These can bring dehydration. Due to dehydration, your body starts facing difficulty to adapt to the low oxygen levels and hence altitude sickness will be encouraging. Altitude sickness starts to get risky from 8,200. Especially if you are used to living at a low altitude, have a heart condition, are pregnant, already have experienced altitude sickness.
How to Treat the Symptoms at High Altitude?
We are sure that you will hate to picture this but do: You and your friends are literally “chilling”(pun intended) at 8,200 feet above sea level, having a great time, and then one of you starts feeling dizzy, weak, short of breath, and a cruel headache (no pun intended). You will most definitely start panicking and you’re allowed to! What to do? How to put yourself together if you fail to find any kind of professional help?
You may have heard many consider eating snow as a process of rehydration. But in case of cold-related illnesses eating snow is obviously not a wise choice. Moreover, snow absorbs carcinogenic pollutants from the air. Consuming snow means you’ll consume all sorts of chemicals that will most definitely do harm to you.
Immediately look for water and a medecine:
If you start experiencing even 2-3 symptoms, drop whatever you are up to and immediately drink a whole litre of water. Well if not 1 litre then go for at least 600 ml. Then for killing for your headache you may go with a Disprin or any other headache medication. Give it an hour and see if your headache goes away. If it does, congratulations but if it doesn’t then you are most definitely struck by AMS. Informing your trek leaders is the best at this point.
Try drinking these:
Though tea isn’t exactly “hydrating”, your fatigue can be reduced by drinking a hot cup of tea. Many believe that coffee is a big no for trekking at high altitude. Good news for coffee lovers, this is a myth. Coffee stimulates your brain, kidneys and breathing, which will help the body acclimatise. An Electrolyte drink always comes in handy in these kinds of situations. Electrolytes are equal to minerals to rehydrate you and treat the symptoms of dehydration like nausea, cramps, etc.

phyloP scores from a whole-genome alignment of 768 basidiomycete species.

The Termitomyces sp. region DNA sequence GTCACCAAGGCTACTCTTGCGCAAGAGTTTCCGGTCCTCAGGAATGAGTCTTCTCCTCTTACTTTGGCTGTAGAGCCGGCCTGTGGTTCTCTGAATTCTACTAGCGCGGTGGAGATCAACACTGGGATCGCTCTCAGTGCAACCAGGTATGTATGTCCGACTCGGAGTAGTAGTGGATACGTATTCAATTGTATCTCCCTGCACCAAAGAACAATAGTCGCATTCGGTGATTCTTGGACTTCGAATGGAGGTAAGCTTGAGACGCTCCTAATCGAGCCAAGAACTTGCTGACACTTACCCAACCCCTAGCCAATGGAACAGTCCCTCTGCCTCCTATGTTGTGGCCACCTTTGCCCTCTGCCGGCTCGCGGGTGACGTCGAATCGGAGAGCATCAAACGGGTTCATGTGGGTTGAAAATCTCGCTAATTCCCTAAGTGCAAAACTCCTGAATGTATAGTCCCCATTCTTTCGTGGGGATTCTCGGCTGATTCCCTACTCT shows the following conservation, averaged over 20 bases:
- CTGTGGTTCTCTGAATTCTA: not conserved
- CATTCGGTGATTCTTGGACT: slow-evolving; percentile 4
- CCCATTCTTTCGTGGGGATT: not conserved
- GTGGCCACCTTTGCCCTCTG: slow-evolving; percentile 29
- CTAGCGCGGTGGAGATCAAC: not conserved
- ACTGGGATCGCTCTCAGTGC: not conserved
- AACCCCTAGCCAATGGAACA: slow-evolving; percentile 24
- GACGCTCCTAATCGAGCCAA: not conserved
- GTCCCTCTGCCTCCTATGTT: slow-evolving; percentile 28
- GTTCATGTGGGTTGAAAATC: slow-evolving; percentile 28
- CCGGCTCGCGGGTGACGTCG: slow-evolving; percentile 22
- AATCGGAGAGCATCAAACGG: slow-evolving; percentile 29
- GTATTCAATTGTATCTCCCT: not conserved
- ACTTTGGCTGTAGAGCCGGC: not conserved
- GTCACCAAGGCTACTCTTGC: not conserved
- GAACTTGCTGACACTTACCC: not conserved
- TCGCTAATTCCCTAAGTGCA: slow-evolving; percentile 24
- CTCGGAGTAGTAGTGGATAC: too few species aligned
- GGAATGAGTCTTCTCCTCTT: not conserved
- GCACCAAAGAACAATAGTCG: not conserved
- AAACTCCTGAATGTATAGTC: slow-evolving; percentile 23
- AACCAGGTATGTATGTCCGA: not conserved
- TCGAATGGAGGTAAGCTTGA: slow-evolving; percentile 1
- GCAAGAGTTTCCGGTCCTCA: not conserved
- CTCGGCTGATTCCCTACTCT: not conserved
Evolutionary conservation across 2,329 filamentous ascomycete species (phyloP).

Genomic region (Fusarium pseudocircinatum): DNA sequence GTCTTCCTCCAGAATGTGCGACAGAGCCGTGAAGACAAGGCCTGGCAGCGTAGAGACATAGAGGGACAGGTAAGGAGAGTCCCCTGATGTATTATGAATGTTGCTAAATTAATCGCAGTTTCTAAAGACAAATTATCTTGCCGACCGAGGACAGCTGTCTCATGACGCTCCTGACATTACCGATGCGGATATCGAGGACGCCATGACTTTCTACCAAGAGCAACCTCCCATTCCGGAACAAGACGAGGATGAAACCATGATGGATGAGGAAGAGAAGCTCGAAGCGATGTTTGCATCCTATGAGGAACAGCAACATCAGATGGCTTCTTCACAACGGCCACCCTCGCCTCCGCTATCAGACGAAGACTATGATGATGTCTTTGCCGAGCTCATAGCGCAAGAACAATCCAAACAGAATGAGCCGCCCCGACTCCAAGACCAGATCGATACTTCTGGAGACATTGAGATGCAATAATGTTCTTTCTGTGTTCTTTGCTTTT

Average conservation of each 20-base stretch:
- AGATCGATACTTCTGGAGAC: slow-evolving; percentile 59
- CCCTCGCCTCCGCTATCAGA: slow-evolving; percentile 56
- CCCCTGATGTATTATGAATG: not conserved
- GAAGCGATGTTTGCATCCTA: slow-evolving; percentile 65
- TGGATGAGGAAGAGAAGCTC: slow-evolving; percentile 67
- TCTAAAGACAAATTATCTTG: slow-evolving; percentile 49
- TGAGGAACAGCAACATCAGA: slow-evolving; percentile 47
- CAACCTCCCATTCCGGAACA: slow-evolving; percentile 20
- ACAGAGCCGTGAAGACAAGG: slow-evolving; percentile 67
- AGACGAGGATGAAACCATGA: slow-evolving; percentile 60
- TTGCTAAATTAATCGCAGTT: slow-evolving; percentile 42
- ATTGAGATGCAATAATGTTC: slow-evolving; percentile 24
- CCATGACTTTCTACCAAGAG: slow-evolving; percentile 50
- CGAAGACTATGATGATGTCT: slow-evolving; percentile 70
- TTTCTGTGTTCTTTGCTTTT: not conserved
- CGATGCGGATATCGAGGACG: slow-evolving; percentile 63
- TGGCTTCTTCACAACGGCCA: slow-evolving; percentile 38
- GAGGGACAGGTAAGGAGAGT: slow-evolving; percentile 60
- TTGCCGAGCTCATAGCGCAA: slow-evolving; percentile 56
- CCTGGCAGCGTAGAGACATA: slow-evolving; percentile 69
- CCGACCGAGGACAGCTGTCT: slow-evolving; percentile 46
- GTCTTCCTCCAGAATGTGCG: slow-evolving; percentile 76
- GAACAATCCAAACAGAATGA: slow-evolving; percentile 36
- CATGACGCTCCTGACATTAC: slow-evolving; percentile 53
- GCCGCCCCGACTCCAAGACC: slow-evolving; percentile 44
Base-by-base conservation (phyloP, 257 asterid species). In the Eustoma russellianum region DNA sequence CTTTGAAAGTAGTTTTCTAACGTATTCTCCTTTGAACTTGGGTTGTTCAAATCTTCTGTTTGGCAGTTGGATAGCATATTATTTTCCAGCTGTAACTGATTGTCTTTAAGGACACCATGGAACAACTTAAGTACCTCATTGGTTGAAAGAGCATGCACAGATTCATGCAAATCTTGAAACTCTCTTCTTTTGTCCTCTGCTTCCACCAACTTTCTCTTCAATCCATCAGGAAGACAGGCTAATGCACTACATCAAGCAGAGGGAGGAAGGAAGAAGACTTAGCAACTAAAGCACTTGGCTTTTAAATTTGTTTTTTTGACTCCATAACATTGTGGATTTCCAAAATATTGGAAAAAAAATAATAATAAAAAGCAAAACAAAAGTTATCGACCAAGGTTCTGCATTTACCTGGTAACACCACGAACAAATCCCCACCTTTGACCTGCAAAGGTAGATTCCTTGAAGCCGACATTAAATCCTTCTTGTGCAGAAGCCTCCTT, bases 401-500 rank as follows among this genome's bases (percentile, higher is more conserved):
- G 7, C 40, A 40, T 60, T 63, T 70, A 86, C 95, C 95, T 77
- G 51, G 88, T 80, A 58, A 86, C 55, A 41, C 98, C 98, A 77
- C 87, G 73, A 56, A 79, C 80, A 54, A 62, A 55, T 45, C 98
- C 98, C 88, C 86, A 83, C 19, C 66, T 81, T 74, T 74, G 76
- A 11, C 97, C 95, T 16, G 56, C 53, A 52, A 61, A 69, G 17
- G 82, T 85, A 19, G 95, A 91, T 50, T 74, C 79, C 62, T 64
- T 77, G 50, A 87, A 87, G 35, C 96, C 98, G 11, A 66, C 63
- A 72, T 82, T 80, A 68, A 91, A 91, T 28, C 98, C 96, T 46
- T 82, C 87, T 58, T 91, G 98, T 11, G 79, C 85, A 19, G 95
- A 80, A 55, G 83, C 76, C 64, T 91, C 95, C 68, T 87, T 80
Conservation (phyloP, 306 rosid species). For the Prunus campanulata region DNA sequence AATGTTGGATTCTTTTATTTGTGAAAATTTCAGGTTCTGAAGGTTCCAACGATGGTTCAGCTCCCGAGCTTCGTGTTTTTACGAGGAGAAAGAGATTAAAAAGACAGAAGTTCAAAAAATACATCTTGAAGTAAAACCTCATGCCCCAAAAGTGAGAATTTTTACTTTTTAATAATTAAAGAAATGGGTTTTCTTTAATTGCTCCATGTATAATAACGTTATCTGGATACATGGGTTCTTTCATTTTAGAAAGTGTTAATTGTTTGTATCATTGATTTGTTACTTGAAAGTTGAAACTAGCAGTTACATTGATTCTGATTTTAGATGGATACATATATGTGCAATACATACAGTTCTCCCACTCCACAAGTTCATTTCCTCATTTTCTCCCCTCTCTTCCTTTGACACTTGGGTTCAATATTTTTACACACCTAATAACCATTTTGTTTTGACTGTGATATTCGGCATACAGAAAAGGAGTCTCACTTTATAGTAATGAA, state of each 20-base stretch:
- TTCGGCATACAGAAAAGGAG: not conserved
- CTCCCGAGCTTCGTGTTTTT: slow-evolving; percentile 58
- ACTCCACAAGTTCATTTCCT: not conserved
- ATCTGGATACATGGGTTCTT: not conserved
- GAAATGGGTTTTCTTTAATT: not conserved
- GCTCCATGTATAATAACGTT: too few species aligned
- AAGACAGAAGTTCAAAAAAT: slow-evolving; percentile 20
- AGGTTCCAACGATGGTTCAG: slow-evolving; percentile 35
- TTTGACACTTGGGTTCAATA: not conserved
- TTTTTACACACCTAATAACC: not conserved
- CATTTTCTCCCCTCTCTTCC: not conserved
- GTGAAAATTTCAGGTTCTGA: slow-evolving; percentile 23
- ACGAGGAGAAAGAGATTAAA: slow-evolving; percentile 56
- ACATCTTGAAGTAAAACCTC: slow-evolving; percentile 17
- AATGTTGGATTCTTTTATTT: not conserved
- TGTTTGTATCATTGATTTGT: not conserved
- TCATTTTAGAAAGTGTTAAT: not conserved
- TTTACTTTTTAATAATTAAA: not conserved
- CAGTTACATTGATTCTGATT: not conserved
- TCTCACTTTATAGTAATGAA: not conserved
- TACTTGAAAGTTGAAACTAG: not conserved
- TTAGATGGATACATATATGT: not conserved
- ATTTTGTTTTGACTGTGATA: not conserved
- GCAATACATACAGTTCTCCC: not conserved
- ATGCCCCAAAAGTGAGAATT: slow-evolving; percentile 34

Health is always a first:
It may sound disappointing but you must know when to stop and it is always a must to prioritise your health. So when you start getting alarms and your body tries to warn you we suggest you draw the line and give it a try again when your body allows you to. Ignoring them can worsen your situation even more.
Avoid Dehydartion in the First Place!: How to avoid dehydration?
Well now that you know what altitude sickness can do to you, why let it occur in the first place? Sure you know how to treat the condition, but it’s far better if it doesn’t happen after all! Don’t let it reach you by doing these:
Increasing water intake:
A lot of people prefer to reduce their water intake while trekking to cut off the breaks to pee. This would have been smart if dehydration at higher altitudes than 3,000 feet wasn’t that critical after all. Unfortunately, due to the change in the weather, you can start experiencing dehydration even during the early days of your trip as your body takes a lot of time to acclimatise to the oxygen levels. Try to intake 4-6 litres of water every single day while being on the trip.